The early days of a new business are all about learning from your mistakes. You’re excited about the potential, anxious about your first sale, and terrified you might fall on your face. With such a mix of emotions in a fast-moving environment, it’s hard not to make big mistakes.
One mistake you can’t afford to make in the early days though is who you hire. Your first hires will be some of the most important you ever make. They’ll set the tone for your business and dictate your hiring strategy for years, for better or worse.
This is why a thorough skill assessment process is essential, to make sure you’re bringing in the right people to suit your business. Let’s explore some more reasons why in detail.
You’re running at a high risk
Whatever industry you’re in, starting a new business always comes with significant risk. Money is tight and the room for mistakes is even tighter, so all your hires need to be up to the task of operating in a high-stakes environment.
There’s a lot of pressure in the early days (and years) of a new business launching, and your team needs to be able to handle those pressures.
20% of small businesses won’t survive their first two years of operation. Every decision made during this time will leave a lasting impression on your business and people’s interpretation of it, so running a skills assessment to see if applicants have the right mindset to handle the situation is essential.
This test should help you find people who will solve the initial problems all businesses face, as well as having the skills to solve the ones unique to your business.
In the early days, your business is in such a precarious position that you can’t afford to make the wrong decision with your hires. These tests help make sure you’re not inflicting damage to your business.
You need experience
Part of making sure those mistakes you’re bound to make aren’t hugely detrimental is to have someone who has been there before and seen it all right by your side.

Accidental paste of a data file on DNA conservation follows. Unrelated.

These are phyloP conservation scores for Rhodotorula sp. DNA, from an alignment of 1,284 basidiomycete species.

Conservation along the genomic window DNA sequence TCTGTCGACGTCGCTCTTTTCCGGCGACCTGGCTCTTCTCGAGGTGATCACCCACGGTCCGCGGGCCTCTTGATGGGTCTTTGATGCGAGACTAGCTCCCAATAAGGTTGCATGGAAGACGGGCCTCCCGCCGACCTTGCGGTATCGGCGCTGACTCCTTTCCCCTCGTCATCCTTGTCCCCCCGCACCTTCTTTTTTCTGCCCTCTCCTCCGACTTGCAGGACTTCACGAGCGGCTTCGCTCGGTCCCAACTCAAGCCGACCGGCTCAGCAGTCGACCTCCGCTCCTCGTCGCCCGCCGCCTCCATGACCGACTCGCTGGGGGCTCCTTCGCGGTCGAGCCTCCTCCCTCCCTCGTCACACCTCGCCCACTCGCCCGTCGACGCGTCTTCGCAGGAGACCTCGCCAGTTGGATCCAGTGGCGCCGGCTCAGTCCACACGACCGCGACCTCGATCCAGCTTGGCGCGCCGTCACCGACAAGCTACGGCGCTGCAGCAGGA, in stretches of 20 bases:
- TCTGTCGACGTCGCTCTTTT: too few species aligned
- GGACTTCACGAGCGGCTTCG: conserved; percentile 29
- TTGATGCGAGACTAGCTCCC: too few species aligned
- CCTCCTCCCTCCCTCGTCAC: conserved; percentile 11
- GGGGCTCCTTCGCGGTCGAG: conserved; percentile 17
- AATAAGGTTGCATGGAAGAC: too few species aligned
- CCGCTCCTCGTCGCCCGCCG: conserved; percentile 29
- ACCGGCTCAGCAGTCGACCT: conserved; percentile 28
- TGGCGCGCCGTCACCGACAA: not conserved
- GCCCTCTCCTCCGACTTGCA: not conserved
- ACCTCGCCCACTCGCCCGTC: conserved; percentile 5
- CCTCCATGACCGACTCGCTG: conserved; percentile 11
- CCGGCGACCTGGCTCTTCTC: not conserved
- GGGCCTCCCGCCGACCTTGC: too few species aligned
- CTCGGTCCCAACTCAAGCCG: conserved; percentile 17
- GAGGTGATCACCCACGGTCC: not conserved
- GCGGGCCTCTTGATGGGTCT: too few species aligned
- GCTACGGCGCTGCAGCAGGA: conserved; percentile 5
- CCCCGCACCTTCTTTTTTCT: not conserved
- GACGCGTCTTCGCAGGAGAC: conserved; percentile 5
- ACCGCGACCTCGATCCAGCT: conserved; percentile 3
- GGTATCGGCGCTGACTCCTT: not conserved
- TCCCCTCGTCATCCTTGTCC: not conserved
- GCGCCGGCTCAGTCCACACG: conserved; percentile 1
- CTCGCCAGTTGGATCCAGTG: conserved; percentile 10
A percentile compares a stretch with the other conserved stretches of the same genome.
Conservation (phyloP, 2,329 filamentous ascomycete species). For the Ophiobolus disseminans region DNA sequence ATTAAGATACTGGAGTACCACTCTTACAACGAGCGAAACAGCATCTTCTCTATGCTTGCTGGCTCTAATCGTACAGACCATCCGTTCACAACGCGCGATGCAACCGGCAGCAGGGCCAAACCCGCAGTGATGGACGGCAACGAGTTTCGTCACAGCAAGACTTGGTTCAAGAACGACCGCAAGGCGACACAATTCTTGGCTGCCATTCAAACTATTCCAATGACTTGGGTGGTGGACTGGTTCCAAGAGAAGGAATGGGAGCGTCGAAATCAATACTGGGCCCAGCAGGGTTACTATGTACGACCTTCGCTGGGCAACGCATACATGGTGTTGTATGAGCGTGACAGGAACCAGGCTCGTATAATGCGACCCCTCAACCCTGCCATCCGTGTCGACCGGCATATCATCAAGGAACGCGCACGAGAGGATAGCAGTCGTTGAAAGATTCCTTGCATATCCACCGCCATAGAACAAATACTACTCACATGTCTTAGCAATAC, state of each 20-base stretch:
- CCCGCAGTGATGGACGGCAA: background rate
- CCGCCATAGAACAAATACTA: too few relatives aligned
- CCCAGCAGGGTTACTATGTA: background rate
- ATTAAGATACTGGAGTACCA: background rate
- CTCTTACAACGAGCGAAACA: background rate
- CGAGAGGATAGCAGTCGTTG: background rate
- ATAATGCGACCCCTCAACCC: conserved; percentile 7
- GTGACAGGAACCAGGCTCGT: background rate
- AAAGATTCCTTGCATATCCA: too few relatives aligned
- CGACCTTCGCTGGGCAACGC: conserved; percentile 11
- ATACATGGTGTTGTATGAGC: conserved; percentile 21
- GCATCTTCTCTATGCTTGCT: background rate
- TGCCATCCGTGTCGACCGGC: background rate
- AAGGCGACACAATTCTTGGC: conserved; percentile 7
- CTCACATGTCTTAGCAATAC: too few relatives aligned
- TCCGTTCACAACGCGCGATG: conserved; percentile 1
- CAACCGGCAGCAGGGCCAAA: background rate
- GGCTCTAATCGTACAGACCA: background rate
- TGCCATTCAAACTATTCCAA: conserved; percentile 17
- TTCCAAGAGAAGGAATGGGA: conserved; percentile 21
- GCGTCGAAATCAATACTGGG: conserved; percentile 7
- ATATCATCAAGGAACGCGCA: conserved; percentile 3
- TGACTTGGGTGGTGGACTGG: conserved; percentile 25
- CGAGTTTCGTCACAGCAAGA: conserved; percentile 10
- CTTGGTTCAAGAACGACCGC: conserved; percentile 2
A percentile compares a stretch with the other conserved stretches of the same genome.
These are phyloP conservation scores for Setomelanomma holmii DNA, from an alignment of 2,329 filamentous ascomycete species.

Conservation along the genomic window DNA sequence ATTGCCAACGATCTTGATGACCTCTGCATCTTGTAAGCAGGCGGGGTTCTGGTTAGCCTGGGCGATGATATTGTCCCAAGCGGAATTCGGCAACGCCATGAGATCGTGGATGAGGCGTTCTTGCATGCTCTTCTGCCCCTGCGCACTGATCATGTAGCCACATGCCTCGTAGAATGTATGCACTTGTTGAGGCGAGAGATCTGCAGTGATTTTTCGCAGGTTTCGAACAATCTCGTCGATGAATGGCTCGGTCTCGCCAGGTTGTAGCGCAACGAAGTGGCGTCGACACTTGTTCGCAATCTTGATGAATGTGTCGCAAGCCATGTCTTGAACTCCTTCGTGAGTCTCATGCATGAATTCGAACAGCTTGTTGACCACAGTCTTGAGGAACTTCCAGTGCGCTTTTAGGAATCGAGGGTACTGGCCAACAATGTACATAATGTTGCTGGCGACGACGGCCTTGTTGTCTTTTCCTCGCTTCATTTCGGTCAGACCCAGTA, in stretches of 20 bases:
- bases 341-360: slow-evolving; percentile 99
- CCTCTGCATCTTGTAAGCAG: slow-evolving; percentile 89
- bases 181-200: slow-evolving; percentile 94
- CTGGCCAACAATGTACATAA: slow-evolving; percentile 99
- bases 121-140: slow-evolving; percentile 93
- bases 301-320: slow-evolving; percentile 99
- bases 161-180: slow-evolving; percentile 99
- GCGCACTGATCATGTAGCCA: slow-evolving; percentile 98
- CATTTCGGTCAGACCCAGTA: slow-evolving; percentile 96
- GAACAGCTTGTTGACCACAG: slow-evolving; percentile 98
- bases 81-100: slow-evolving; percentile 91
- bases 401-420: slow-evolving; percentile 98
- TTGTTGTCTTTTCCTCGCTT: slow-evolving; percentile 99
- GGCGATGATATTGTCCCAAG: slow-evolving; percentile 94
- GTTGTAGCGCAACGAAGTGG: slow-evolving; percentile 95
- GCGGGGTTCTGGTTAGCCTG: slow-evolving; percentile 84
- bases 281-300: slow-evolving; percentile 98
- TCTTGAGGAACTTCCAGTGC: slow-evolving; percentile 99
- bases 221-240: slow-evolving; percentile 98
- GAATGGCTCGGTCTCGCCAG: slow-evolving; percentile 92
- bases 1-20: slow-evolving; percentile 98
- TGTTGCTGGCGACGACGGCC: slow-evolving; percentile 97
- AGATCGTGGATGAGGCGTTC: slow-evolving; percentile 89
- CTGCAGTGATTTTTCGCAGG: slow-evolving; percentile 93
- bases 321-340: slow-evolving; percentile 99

Hiring this kind of person helps make sure you’re not making the same mistakes that hundreds of small businesses made before you. This kind of applicant isn’t easy to find, and sometimes their experience doesn’t always show on their resume. You may need to pry that specialist knowledge of how to run an effective business out of them, and a skills assessment test can help do that.
By giving them some real-world scenarios to deal with you can help separate people who have the best answer in theory from the ones who can put their experience and critical thinking to the test to help get you out of difficult situations.
Experience is a huge part of the skillset you’ll be looking for in the early days of your business, striking a balance between that and unique, creative skills. Look to create an application process that extracts that underlying knowledge out of them.
You need a diverse skillset
No business survives on doing just one thing well anymore. It’s not enough to just be experienced, you need to have a bit of everything. A skills assessment process crafted to find how unique a collection of skills applicants actually have can help you build a more well-rounded team suited to solving specialist problems.
A diverse collection of skills and expertise helps set your business apart from the crowd. For a new company, it can be one of your best assets, giving you room to try new things and reach out to new clients and opportunities. This kind of diversity gives your business scope to grow in new directions and offer something unique to a wide range of people. When there’s an applicant that interests you, you should test how far their skills reach and what new markets their talents could allow you to move into.
Real-world experience is one of the best skills a new hire can offer. As a small business owner, it’s comforting to have people around you who understand the unique difficulties of running a start-up or SME. Hiring applicants who have a side-business or experience within one (sometimes it helps to hire specifically from them), even if it’s a low investment, can give your enterprise an instant lift.
Dragging these skills and stories out of them often requires a skills assessment process though. They may not understand the relevance of their experience managing a home craft store or babysitting service has, choosing to leave key details out of their application that could transform your perception of them. This kind of applicant brings a lot to a demanding role and gives you the confidence to invest in the tools they have used before.
A varied skills assessment allows you to separate the actually talented applicants from the ones who lied on their resumes. Consider building a skill tree for your business covering all the talents you’ll require.
Skills might be your product
In this new digital world, sometimes the only products we have to sell are our skills and the time we spend using them. To make sure those skills are up to par with the image of your business you want to cultivate, you need to test your team prior to hiring.